Social media offers insights on organic farming

Social media can sometimes provide a colossal opportunity to fritter away time that could better be used to accomplish a bit of work. It can suck you into a swirling vortex of mindless chatter, rumor-mongering and political back and forth that solves nothing, enlightens no one and produces no intellectual illumination.

It can be a black hole from which escape seems both impossible and undesired. One enters at one’s own risk. Travelers beware.

On the other hand, it can, occasionally, perhaps even often, offer unexpected insights that give us new perspectives on many and diverse subjects. I’ve picked up some writing tips, for instance. I’ve discovered new sources for trout flies—but that would come under the topic of frittering, I suppose. I’ve kept abreast of agricultural calamities and bounties across the country and have even been able to communicate with individual farmer/friends about how they are faring during drought, flood or favorable weather.

One of the latest pearls of wisdom I picked up from social media provided some new insight on what has become an unnecessary conflict between conventional and organic agriculture. My friend Daren Williams, executive director, communications at National Cattlemen's Beef Association, recently posted a link to a Scientific American blog by Christie Wilcox that debunks many of the myths surrounding organic agriculture.

Specifically, the article deals with the assumptions that organic farmers use no pesticides, that organic products are more nutritious and taste better, organic farming is more sustainable and that organic and conventional agriculture must be mutually exclusive.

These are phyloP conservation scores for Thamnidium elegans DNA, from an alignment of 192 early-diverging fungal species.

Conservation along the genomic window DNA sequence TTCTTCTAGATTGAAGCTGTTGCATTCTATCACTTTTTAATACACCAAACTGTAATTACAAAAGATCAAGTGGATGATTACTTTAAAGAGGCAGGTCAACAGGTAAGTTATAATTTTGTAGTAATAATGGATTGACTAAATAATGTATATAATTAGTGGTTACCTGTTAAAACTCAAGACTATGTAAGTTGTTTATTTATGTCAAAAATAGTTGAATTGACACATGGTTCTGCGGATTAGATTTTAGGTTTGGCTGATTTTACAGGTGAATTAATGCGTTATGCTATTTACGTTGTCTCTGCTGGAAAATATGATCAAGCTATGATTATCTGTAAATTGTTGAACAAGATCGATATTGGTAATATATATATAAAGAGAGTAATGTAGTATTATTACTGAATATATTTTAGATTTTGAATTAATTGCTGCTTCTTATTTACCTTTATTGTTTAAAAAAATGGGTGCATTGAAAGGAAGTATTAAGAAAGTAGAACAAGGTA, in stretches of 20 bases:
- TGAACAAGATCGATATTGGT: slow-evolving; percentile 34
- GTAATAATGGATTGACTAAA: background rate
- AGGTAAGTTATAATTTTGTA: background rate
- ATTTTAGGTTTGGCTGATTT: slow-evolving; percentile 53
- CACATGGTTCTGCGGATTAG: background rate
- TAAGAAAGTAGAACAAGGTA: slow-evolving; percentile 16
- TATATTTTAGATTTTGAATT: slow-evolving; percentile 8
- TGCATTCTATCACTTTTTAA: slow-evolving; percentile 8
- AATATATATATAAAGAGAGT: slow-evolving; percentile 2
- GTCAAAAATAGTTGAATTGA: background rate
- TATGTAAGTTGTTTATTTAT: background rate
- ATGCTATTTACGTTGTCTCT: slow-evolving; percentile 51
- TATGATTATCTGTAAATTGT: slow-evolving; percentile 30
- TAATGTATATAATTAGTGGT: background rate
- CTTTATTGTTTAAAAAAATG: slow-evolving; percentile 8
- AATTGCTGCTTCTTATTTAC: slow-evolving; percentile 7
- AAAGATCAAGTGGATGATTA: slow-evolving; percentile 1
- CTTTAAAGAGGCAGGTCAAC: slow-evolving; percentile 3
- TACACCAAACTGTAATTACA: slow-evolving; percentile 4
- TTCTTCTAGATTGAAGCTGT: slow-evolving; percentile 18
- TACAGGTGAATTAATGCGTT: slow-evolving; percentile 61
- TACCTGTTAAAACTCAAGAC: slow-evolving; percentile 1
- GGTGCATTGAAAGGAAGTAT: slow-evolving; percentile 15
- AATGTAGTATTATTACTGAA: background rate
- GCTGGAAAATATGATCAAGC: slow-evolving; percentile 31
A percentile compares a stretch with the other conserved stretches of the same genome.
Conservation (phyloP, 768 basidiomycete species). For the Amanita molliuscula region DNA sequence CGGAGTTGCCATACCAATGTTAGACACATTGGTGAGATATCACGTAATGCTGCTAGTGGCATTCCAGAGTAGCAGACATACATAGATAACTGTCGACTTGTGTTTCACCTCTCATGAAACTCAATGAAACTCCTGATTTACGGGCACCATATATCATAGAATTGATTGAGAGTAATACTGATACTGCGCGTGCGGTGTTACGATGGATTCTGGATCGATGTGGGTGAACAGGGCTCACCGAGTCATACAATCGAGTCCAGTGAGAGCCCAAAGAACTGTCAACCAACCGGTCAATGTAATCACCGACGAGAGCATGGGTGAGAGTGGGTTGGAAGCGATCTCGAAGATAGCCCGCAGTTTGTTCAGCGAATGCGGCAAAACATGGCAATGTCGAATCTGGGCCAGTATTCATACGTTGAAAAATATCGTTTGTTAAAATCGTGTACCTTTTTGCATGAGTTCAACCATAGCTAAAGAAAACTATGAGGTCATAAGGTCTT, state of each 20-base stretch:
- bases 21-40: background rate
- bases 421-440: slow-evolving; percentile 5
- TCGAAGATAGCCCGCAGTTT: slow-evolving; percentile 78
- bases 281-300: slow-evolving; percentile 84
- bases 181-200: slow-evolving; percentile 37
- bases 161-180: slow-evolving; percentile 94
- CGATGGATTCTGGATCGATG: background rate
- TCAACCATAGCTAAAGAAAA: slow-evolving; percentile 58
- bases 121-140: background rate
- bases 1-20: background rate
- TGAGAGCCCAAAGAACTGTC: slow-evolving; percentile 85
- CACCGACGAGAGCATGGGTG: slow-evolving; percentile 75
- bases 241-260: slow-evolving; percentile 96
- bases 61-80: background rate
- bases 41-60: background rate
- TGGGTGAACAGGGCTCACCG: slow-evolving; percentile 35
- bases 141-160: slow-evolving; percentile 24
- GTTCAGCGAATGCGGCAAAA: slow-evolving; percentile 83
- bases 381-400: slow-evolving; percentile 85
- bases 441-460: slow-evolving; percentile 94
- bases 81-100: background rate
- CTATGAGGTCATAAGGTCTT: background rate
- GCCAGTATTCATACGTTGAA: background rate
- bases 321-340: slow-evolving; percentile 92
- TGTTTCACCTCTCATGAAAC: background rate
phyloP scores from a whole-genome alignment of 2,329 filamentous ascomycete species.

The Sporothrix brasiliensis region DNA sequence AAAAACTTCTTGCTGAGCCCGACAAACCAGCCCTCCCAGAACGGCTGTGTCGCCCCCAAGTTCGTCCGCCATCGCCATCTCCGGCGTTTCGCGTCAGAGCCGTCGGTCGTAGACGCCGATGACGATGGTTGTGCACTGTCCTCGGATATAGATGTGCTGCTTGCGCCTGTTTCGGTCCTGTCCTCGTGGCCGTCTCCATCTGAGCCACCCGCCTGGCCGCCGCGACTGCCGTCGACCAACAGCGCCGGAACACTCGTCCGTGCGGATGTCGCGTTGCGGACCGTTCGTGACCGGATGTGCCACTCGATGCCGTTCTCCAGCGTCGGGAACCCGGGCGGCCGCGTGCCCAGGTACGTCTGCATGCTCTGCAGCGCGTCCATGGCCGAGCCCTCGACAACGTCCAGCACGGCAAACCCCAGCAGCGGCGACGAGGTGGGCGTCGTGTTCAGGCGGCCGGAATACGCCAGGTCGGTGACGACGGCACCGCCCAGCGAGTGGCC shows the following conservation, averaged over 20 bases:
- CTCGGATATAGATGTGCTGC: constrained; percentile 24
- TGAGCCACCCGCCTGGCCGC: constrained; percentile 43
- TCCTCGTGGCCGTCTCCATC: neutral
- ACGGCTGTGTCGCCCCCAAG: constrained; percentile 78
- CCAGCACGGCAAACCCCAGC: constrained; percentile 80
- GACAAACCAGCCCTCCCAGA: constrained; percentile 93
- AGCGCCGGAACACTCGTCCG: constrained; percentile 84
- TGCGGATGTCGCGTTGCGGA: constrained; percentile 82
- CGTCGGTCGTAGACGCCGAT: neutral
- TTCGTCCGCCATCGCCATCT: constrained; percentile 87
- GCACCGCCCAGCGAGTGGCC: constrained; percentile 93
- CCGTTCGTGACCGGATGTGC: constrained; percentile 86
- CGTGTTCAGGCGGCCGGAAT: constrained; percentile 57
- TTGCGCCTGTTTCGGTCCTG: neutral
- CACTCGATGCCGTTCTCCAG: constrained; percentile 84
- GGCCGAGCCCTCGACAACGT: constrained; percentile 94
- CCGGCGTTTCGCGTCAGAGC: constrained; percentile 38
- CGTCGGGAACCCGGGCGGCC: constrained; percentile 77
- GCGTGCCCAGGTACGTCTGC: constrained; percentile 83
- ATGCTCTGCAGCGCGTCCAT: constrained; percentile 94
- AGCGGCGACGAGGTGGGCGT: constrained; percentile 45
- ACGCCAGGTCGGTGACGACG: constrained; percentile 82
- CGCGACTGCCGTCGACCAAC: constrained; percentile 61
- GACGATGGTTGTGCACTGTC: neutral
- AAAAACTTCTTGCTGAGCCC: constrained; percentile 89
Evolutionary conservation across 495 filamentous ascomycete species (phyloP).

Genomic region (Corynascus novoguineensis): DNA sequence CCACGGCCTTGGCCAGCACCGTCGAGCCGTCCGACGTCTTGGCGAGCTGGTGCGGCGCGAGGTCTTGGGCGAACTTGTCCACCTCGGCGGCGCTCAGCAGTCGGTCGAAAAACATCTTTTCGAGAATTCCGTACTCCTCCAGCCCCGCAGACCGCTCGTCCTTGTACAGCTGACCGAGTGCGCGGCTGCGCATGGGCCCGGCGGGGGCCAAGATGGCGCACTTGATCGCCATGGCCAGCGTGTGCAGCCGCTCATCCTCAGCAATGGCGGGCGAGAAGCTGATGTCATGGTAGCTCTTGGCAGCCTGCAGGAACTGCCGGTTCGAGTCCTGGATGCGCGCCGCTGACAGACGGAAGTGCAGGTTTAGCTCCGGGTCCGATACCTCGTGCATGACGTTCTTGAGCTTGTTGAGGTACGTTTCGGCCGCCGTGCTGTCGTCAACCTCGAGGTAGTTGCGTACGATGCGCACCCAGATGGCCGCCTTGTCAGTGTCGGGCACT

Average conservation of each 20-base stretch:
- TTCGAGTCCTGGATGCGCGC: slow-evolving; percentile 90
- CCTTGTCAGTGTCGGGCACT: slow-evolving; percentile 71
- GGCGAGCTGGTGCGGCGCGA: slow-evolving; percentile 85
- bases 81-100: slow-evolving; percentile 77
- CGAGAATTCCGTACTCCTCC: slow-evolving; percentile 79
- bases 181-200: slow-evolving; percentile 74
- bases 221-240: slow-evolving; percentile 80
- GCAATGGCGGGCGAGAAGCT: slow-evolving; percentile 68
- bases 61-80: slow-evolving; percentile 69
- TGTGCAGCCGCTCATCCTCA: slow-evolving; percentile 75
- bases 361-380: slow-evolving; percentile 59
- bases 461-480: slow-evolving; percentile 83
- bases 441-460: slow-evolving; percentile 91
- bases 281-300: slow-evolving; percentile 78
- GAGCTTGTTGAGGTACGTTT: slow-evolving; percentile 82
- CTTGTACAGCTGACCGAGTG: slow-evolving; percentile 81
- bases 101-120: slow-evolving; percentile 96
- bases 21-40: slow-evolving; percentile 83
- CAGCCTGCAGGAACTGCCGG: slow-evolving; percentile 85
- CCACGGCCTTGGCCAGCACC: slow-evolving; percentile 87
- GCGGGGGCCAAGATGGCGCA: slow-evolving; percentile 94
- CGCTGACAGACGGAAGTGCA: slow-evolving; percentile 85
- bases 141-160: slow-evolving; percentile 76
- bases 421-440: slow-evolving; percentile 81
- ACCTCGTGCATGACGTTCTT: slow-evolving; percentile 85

Wilcox shows that none of those assumptions can be substantiated. Research studies support the article’s contention that organic is not necessarily healthier, safer, greener or tastier than conventional produce.

As I’ve said before, I have no bone to pick with organic agriculture. It’s a good idea for some producers. Markets exist for organic products and producers may get more per pound for organic than they can for conventionally-grown items.

I interviewed a peanut farmer once who said he could get about twice as much per ton for organic peanuts as he did for those he grew conventionally (using pesticides and synthetic fertilizers). But they were harder to grow, required more labor—weeds were especially hard to deal with—and yields were lower. But he had a market that offered him a better profit margin than he could get with just conventional production. It was a good option for him.

But organic is not the answer to meeting the needs of a rapidly growing population. If organic were economically feasible for large-scale agriculture, farmers would have adopted it. If organic agriculture could produce quantities of food and fiber equal to what farmers can make using synthetic pesticides and fertilizers, more folks would be interested.

And organic is not greener. Producing enough food and fiber to meet demand would require significantly more land to produce what farmers grow now. So, we’d have to cut more trees, drain more wetlands, break out more grasslands to accomplish what we do more efficiently by using judicious amounts of synthetic fertilizers and pesticides. Note: judicious use.

Another point Wilcox made is that organic agriculture’s refusal to consider transgenic varieties smacks of hypocrisy since bacillus thuringiensis is one of the natural pesticides approved for organic use. GMO simply puts Bt into the plant, genetically, instead of spraying it on top.

The thing that impressed me most, however, was that the article was not from one of us, the ag media, but from a scientific magazine. We make these points all the time and often feel like we’re tossing out lifelines to folks already in the boat.

It’s refreshing to see someone else make these points. And it’s also good to know that social media can do more than show me where to find the best buy on # 14 olive wooly buggers.


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